The Ministry of the Interior has launched a series of measures to promote childbirth recently, hoping that the rewards will encourage some courageous women to help revive the nation’s dwindling fertility rate. I have treated women with reproductive problems for many years and most patients say the government is moving in the wrong direction and emphasizing the wrong things.
The younger generation will not have children for a measly few thousand New Taiwan dollars or a couple of slogans, but to this day the government continues to ignore the needs and problems of couples who really want to have children.
Taiwan’s fertility rate has continued to slide in recent years, dropping to 0.94 this year, the world’s lowest. In 1982, 420,000 children were born in Taiwan, but that number has now dropped to 190,000 per year. Not long ago, the ministry offered an award of NT$1 million (US$32,000) for a slogan that would encourage people to have children and later introduced a subsidy of NT$3,000 for every woman who has a third child.
However, even Chang Chih-ching (張芝菁), the winner of the slogan competition, said she would never have a child just because of a slogan. I cannot see how a subsidy for a third child would mean anything to those families that won’t even have a first child.
Having and raising a child is a complex matter that involves issues such as child care, career plans, education and finances. There is, however, a large group of people who want to, but have not succeeded in having children. Although they are already mentally and physiologically prepared, many must abandon their dream because they cannot continue fertility treatments, since insurance does not cover such medical expenses even though they clearly can, and really want to, have children. The government should follow the example of more advanced countries and offer subsidies to such families.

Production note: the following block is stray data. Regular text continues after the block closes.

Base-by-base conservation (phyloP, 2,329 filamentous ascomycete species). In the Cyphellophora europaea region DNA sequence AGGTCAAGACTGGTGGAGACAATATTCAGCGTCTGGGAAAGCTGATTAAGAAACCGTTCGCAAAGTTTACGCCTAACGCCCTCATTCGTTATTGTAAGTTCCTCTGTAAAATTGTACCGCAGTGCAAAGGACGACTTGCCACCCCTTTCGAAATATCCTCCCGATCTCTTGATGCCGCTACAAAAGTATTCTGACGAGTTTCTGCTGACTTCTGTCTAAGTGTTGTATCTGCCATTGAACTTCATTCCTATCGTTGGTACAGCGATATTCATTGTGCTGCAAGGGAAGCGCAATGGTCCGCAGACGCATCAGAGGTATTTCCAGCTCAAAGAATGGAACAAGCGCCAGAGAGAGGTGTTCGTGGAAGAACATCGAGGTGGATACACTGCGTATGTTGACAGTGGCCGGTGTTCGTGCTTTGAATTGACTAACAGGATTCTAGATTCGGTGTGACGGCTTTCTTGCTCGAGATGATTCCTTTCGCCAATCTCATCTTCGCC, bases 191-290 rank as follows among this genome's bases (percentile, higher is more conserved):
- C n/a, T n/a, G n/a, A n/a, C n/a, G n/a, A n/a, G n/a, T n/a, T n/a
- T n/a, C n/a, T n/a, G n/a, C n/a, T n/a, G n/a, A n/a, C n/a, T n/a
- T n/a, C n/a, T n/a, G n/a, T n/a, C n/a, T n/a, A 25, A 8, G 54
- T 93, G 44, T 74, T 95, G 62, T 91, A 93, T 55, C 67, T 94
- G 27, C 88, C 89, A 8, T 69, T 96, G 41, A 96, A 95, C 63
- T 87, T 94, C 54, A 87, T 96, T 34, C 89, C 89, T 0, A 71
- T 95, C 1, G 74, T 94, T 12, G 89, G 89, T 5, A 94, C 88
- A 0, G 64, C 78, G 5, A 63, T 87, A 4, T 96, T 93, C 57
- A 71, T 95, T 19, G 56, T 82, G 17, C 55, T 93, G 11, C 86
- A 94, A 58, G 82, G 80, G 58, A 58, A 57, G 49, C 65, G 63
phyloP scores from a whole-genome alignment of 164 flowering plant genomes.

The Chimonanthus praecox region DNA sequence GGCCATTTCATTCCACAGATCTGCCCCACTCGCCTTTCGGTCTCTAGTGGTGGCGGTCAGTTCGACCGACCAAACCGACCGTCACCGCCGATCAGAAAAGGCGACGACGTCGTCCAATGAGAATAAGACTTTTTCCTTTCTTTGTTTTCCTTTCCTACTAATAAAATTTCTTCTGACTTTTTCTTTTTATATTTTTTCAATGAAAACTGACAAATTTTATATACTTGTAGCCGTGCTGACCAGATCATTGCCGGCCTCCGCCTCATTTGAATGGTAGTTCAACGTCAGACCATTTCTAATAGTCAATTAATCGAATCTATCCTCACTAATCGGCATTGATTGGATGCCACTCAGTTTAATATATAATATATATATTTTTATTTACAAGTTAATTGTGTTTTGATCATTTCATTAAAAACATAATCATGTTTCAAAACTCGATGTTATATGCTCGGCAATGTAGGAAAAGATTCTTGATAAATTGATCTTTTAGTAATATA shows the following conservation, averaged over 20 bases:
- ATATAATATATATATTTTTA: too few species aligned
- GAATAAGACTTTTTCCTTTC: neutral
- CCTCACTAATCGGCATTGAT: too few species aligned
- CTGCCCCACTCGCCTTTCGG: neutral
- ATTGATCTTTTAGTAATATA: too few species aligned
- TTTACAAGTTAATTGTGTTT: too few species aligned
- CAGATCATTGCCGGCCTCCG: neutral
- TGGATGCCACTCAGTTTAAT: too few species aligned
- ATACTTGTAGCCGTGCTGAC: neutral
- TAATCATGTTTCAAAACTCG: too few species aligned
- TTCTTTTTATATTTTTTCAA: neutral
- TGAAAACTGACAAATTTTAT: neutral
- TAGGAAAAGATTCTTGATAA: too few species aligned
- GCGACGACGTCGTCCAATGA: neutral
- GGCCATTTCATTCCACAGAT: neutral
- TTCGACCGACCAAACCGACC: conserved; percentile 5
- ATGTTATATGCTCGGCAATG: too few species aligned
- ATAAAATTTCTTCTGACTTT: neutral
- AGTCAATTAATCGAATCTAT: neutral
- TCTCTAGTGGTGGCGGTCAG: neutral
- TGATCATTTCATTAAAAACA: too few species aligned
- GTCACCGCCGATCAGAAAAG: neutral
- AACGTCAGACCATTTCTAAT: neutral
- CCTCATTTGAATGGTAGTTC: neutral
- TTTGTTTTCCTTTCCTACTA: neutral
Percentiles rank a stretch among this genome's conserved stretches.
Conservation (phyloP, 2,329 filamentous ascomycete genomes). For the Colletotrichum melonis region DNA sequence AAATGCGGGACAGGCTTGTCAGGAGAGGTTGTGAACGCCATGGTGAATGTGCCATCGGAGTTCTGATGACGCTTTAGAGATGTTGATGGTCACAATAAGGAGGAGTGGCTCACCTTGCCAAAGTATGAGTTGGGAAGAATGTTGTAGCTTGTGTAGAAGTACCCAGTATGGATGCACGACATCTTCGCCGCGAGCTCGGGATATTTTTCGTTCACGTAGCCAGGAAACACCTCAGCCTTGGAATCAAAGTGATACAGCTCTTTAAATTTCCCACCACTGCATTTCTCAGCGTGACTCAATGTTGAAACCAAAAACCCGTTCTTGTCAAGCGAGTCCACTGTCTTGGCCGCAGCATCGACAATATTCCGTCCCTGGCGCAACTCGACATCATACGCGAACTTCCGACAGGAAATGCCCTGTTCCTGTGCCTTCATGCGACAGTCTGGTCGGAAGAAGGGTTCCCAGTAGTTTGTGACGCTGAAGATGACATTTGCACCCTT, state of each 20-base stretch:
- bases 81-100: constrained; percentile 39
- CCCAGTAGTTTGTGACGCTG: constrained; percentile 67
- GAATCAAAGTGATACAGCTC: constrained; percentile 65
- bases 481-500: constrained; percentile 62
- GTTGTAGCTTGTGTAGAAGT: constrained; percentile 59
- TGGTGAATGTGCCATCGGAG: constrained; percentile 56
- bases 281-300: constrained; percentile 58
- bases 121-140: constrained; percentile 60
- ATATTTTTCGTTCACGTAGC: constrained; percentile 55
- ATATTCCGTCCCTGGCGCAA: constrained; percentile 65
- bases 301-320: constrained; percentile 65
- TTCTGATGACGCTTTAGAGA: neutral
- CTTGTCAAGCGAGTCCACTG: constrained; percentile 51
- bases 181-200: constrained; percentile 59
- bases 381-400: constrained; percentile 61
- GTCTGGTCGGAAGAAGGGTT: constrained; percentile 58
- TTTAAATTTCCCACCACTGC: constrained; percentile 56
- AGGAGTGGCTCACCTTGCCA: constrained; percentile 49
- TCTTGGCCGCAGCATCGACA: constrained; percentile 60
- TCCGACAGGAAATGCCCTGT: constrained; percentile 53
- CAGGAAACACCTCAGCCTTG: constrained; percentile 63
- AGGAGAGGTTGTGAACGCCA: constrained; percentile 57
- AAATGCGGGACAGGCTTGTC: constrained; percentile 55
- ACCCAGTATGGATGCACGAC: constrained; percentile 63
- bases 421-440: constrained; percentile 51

During the 2008 presidential campaign, the Hope Map Web site set up by cultural workers quickly collected more than 10,000 wishes that were forwarded to the presidential candidates. Topping the wish list was the hope that the government would offer an infertility subsidy.
Governments in more advanced countries are concerned that sharp population declines may affect their national competitiveness. Increasing the fertility rate then becomes an important policy, and many countries have, therefore, introduced related subsidies in recent years. If infertile families were given medical subsidies, they would be more willing to accept treatment. Given that the live-birth rate for the more than 8,000 instances of assisted reproduction treatment in Taiwan each year is 24 percent, this would be an effective way to stimulate the birthrate.
In 1970, more than 1 million children were born in South Korea, a figure that had dropped to 430,000 by 2005. The South Korean government then initiated a program to partially subsidize in vitro fertilization (IVF) for the first two attempts, worth about US$1,500. Following this national subsidy, South Korea’s fertility rate rose from 1.08, Asia’s lowest at the time, to 1.26 in just two years, an increase by about 10,000 births annually.
Japan sets no age limit, with patients undergoing infertility treatment receiving a subsidy of NT$35,000 to NT$53,000. Infertile couples are eligible for this subsidy twice a year for a maximum period of five years. The number of Japanese couples using IVF is increasing every year. To stimulate the fertility rate, Panasonic, Toshiba and other companies offer women that need to undergo infertility treatment temporary leave or holidays.